Residential incarceration IS prison, with a purpose; that purpose being the person’s reform and restoration. Speaking of restoration, wouldn’t it be cool if the prisoner could work towards a dollar amount repayment for the crime to be paid back to the victim, and that amount having been achieved, would reduce their sentence. Now there’s my kind of justice.
??- Post Incarceration Industries - This is actually a welfare idea more than a prison idea.
I don’t have to belabor the problem of finding a job after one comes out of prison. It is the number two reason for recidivism and drug relapse. So why not create industries, businesses, and occupations that are run by the state AND which mirror the Civilian Conservation Corps of the 1930’s? This is not an original idea, but one that is overdue for a resurrection. (“What’s the number one reason?” Returning to hang out with their old hoodlum friends, who often are family members.)
During the depression, the CCC was created to find employment for young men. The more I read about the demographic of the typical CCC recruit (young, able to work, uneducated, history of poverty), the more I am reminded of a typical ex-felon coming out of confinement. We further have the advantage of hindsight to fashion any such program in such a way to compensate for the few weaknesses of the original CCC (e.g., discrimination and fraud).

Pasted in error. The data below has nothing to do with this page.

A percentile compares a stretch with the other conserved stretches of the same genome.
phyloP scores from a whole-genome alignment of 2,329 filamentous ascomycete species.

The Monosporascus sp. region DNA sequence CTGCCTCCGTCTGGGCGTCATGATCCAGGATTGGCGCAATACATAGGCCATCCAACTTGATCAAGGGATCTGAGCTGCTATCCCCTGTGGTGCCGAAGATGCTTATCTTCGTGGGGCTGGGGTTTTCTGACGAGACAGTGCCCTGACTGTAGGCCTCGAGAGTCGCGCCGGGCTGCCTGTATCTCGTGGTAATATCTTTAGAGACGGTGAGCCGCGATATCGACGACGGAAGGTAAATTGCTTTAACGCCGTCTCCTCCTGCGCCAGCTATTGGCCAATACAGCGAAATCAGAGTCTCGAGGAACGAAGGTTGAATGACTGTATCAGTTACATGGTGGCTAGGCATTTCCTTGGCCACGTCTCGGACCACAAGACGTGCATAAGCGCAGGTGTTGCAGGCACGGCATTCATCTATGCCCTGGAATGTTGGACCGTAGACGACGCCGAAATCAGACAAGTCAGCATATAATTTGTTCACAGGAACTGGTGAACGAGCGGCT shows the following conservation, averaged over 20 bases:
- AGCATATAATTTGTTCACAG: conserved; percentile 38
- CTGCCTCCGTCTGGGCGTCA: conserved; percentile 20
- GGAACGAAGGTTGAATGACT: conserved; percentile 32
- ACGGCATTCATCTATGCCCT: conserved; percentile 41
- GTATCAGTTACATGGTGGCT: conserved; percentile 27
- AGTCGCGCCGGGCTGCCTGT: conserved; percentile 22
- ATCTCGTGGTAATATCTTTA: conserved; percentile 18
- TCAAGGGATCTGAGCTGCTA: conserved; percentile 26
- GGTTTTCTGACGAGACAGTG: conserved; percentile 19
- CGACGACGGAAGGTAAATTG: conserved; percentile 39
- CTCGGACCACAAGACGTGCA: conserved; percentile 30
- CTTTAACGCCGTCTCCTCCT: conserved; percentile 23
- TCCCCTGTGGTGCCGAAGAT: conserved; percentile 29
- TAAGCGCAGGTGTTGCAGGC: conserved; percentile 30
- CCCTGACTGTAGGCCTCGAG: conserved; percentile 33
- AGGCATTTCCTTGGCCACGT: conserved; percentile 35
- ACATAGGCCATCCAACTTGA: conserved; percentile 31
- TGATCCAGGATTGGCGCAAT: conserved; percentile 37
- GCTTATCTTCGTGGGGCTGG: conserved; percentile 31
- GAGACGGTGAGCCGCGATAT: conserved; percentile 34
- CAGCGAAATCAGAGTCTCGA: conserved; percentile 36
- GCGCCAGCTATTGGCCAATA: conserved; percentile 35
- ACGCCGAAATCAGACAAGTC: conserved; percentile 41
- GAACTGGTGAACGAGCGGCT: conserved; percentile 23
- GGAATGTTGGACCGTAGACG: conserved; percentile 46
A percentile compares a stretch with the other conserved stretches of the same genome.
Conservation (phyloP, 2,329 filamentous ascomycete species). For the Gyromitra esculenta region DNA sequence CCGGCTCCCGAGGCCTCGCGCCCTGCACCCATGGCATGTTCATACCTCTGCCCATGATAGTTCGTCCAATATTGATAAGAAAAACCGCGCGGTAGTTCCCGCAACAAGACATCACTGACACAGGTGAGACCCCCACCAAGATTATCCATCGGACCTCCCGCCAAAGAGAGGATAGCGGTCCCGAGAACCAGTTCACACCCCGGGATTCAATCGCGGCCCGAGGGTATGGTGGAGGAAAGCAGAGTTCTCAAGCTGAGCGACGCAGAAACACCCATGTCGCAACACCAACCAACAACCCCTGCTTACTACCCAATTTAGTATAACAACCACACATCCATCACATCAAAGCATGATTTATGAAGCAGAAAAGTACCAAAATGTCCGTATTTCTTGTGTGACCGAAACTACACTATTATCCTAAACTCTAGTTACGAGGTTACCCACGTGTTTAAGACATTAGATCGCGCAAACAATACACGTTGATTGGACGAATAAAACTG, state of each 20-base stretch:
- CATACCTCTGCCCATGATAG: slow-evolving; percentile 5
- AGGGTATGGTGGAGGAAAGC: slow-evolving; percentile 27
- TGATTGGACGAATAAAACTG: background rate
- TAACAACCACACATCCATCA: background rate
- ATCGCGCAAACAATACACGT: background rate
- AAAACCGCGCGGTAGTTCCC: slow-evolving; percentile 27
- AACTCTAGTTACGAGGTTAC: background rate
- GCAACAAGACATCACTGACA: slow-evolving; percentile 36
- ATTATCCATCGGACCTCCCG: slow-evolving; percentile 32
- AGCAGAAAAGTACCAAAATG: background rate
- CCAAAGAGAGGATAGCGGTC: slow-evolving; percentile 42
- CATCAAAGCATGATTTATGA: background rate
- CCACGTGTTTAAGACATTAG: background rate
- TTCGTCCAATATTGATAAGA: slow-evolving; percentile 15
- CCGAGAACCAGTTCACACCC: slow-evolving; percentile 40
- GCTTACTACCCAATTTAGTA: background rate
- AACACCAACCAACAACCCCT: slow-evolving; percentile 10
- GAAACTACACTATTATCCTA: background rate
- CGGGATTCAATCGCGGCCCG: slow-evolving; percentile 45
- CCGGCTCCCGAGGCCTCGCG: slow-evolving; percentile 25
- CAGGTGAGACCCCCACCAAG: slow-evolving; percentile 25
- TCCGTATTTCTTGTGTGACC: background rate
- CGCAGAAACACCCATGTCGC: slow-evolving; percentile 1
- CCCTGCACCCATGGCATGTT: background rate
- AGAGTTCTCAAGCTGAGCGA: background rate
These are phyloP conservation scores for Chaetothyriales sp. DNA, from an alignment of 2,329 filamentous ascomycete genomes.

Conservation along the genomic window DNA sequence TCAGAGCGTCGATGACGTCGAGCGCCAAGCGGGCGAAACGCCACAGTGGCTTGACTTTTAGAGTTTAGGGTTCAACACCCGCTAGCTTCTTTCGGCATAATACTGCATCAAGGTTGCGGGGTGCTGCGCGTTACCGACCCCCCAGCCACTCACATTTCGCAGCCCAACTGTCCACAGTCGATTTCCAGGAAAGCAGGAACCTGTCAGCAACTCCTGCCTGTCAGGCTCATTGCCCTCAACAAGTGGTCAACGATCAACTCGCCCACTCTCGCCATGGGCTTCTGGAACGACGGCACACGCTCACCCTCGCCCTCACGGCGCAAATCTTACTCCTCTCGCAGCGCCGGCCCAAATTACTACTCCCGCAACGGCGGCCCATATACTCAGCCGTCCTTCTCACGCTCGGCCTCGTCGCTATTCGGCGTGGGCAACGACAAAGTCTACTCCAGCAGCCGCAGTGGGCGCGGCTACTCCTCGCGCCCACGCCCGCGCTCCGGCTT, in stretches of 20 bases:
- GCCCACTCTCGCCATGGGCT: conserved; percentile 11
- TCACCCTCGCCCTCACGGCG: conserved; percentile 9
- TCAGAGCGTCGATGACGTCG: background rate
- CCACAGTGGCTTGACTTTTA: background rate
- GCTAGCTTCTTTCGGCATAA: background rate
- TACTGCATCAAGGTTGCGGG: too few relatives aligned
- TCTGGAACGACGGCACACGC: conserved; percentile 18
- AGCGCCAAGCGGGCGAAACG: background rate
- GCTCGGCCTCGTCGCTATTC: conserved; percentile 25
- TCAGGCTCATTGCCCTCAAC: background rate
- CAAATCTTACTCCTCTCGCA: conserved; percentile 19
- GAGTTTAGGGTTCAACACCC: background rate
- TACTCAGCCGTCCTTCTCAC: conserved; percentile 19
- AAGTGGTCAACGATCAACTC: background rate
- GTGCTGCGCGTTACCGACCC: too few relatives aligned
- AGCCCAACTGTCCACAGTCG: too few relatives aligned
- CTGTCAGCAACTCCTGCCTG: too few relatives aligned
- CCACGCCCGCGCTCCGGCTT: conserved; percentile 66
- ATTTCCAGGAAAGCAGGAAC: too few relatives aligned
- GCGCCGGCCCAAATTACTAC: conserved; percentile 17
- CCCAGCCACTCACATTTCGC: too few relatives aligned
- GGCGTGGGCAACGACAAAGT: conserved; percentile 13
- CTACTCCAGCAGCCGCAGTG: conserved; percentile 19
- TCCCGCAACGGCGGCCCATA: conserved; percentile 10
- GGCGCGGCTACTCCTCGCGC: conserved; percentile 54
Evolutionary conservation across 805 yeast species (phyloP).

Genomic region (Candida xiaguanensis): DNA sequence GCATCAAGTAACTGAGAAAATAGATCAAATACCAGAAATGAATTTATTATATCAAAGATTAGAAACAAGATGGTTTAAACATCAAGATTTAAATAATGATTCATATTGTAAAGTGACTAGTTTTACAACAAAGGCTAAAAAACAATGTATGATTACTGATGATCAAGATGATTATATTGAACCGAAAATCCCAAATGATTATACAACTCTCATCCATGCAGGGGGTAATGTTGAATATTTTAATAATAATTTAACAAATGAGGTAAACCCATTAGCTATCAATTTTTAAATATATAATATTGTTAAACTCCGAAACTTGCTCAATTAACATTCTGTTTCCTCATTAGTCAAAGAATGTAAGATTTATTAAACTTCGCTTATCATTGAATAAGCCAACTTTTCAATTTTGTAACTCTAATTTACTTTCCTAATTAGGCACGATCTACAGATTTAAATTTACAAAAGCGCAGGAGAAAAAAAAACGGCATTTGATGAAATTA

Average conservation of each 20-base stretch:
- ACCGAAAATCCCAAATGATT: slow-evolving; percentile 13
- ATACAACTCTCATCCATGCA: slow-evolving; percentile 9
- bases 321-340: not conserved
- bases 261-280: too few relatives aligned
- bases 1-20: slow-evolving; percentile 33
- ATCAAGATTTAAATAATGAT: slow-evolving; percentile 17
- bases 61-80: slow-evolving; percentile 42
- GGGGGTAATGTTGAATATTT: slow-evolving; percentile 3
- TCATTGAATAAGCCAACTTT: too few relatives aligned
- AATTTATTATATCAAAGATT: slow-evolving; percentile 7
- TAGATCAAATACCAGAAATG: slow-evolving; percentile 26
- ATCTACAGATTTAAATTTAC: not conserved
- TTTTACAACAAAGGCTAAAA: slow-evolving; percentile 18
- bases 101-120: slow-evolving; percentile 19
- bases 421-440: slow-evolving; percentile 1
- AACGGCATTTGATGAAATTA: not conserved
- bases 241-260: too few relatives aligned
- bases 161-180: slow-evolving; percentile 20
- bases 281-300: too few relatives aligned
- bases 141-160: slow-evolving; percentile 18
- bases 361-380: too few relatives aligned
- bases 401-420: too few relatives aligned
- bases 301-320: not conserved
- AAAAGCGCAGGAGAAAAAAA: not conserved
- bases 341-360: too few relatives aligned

“So where are we supposed to get the money to pay for all this?” Actually this is a money maker. Consider: If recidivism were reduced by 25%, how much money would be saved from law enforcement, the judicial process, and incarceration? Moreover, if wages are paid at reduced rates like the CCC (because food, education, housing, and medical expenses are being absorbed), doesn’t that get the same public sector jobs done at identical expense, and maybe at a reduced expense? There’s your money.
But that’s only the financial side. Let’s talk about the dignity of work. Let’s talk about the sense of helplessness one feels when they are not able to find a job. Let’s talk about the opportunity for creating a sub-culture of education and advancement. Let’s stop talking and do it!